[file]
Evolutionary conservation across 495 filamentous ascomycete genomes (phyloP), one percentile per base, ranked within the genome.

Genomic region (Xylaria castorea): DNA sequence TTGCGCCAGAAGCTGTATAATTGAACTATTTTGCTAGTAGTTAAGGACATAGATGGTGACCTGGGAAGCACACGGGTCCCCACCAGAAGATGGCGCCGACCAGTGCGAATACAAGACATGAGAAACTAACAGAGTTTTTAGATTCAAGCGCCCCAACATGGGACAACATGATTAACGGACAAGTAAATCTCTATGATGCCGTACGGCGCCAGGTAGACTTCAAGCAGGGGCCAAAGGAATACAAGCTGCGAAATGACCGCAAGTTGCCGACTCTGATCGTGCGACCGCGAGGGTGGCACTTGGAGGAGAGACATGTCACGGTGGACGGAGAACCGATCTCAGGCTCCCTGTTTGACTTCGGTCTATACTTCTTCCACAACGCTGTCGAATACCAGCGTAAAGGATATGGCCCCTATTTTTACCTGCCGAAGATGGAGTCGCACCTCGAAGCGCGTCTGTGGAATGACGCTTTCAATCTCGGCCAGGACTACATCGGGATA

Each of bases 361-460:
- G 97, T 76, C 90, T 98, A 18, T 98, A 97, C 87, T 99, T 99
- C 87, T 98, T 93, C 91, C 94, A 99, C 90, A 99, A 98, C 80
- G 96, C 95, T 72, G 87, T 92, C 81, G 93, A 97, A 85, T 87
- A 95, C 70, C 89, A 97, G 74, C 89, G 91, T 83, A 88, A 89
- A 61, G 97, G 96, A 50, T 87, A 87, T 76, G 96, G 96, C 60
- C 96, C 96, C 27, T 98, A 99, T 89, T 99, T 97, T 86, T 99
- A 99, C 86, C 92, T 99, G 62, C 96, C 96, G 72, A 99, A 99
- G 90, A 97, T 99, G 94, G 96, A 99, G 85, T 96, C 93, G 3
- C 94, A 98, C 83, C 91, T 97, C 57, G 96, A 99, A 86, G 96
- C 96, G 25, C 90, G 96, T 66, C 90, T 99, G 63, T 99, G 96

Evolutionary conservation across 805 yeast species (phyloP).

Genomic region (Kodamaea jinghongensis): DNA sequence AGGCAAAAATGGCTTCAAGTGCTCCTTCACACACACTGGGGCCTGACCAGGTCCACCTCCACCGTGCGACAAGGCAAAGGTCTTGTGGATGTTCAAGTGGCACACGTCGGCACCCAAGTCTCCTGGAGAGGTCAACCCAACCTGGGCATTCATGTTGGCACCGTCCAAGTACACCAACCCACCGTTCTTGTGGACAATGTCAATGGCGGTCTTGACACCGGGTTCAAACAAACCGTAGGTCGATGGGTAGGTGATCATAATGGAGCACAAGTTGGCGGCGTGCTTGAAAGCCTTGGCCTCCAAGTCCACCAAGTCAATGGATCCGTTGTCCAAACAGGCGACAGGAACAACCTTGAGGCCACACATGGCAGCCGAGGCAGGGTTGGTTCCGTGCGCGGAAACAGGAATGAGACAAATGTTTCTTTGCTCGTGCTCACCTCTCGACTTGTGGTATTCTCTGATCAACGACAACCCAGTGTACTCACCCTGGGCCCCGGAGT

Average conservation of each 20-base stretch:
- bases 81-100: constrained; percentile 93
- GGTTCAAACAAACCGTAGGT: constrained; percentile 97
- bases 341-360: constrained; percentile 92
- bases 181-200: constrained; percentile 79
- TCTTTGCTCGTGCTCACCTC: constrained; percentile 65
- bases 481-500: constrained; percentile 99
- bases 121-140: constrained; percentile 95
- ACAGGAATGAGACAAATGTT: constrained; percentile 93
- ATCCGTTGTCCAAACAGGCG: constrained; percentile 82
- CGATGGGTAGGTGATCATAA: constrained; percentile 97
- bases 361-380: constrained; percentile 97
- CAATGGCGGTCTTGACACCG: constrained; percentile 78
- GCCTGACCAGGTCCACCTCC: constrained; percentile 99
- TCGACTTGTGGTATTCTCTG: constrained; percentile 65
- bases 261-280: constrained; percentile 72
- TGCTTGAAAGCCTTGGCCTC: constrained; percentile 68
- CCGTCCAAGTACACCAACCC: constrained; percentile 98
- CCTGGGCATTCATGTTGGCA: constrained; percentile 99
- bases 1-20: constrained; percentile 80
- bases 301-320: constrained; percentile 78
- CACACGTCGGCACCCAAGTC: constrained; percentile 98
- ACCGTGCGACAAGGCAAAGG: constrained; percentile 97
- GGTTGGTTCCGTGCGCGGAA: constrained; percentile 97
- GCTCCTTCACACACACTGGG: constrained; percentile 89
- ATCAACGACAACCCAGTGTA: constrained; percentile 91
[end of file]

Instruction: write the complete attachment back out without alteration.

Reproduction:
Evolutionary conservation across 495 filamentous ascomycete genomes (phyloP), one percentile per base, ranked within the genome.

Genomic region (Xylaria castorea): DNA sequence TTGCGCCAGAAGCTGTATAATTGAACTATTTTGCTAGTAGTTAAGGACATAGATGGTGACCTGGGAAGCACACGGGTCCCCACCAGAAGATGGCGCCGACCAGTGCGAATACAAGACATGAGAAACTAACAGAGTTTTTAGATTCAAGCGCCCCAACATGGGACAACATGATTAACGGACAAGTAAATCTCTATGATGCCGTACGGCGCCAGGTAGACTTCAAGCAGGGGCCAAAGGAATACAAGCTGCGAAATGACCGCAAGTTGCCGACTCTGATCGTGCGACCGCGAGGGTGGCACTTGGAGGAGAGACATGTCACGGTGGACGGAGAACCGATCTCAGGCTCCCTGTTTGACTTCGGTCTATACTTCTTCCACAACGCTGTCGAATACCAGCGTAAAGGATATGGCCCCTATTTTTACCTGCCGAAGATGGAGTCGCACCTCGAAGCGCGTCTGTGGAATGACGCTTTCAATCTCGGCCAGGACTACATCGGGATA

Each of bases 361-460:
- G 97, T 76, C 90, T 98, A 18, T 98, A 97, C 87, T 99, T 99
- C 87, T 98, T 93, C 91, C 94, A 99, C 90, A 99, A 98, C 80
- G 96, C 95, T 72, G 87, T 92, C 81, G 93, A 97, A 85, T 87
- A 95, C 70, C 89, A 97, G 74, C 89, G 91, T 83, A 88, A 89
- A 61, G 97, G 96, A 50, T 87, A 87, T 76, G 96, G 96, C 60
- C 96, C 96, C 27, T 98, A 99, T 89, T 99, T 97, T 86, T 99
- A 99, C 86, C 92, T 99, G 62, C 96, C 96, G 72, A 99, A 99
- G 90, A 97, T 99, G 94, G 96, A 99, G 85, T 96, C 93, G 3
- C 94, A 98, C 83, C 91, T 97, C 57, G 96, A 99, A 86, G 96
- C 96, G 25, C 90, G 96, T 66, C 90, T 99, G 63, T 99, G 96

Evolutionary conservation across 805 yeast species (phyloP).

Genomic region (Kodamaea jinghongensis): DNA sequence AGGCAAAAATGGCTTCAAGTGCTCCTTCACACACACTGGGGCCTGACCAGGTCCACCTCCACCGTGCGACAAGGCAAAGGTCTTGTGGATGTTCAAGTGGCACACGTCGGCACCCAAGTCTCCTGGAGAGGTCAACCCAACCTGGGCATTCATGTTGGCACCGTCCAAGTACACCAACCCACCGTTCTTGTGGACAATGTCAATGGCGGTCTTGACACCGGGTTCAAACAAACCGTAGGTCGATGGGTAGGTGATCATAATGGAGCACAAGTTGGCGGCGTGCTTGAAAGCCTTGGCCTCCAAGTCCACCAAGTCAATGGATCCGTTGTCCAAACAGGCGACAGGAACAACCTTGAGGCCACACATGGCAGCCGAGGCAGGGTTGGTTCCGTGCGCGGAAACAGGAATGAGACAAATGTTTCTTTGCTCGTGCTCACCTCTCGACTTGTGGTATTCTCTGATCAACGACAACCCAGTGTACTCACCCTGGGCCCCGGAGT

Average conservation of each 20-base stretch:
- bases 81-100: constrained; percentile 93
- GGTTCAAACAAACCGTAGGT: constrained; percentile 97
- bases 341-360: constrained; percentile 92
- bases 181-200: constrained; percentile 79
- TCTTTGCTCGTGCTCACCTC: constrained; percentile 65
- bases 481-500: constrained; percentile 99
- bases 121-140: constrained; percentile 95
- ACAGGAATGAGACAAATGTT: constrained; percentile 93
- ATCCGTTGTCCAAACAGGCG: constrained; percentile 82
- CGATGGGTAGGTGATCATAA: constrained; percentile 97
- bases 361-380: constrained; percentile 97
- CAATGGCGGTCTTGACACCG: constrained; percentile 78
- GCCTGACCAGGTCCACCTCC: constrained; percentile 99
- TCGACTTGTGGTATTCTCTG: constrained; percentile 65
- bases 261-280: constrained; percentile 72
- TGCTTGAAAGCCTTGGCCTC: constrained; percentile 68
- CCGTCCAAGTACACCAACCC: constrained; percentile 98
- CCTGGGCATTCATGTTGGCA: constrained; percentile 99
- bases 1-20: constrained; percentile 80
- bases 301-320: constrained; percentile 78
- CACACGTCGGCACCCAAGTC: constrained; percentile 98
- ACCGTGCGACAAGGCAAAGG: constrained; percentile 97
- GGTTGGTTCCGTGCGCGGAA: constrained; percentile 97
- GCTCCTTCACACACACTGGG: constrained; percentile 89
- ATCAACGACAACCCAGTGTA: constrained; percentile 91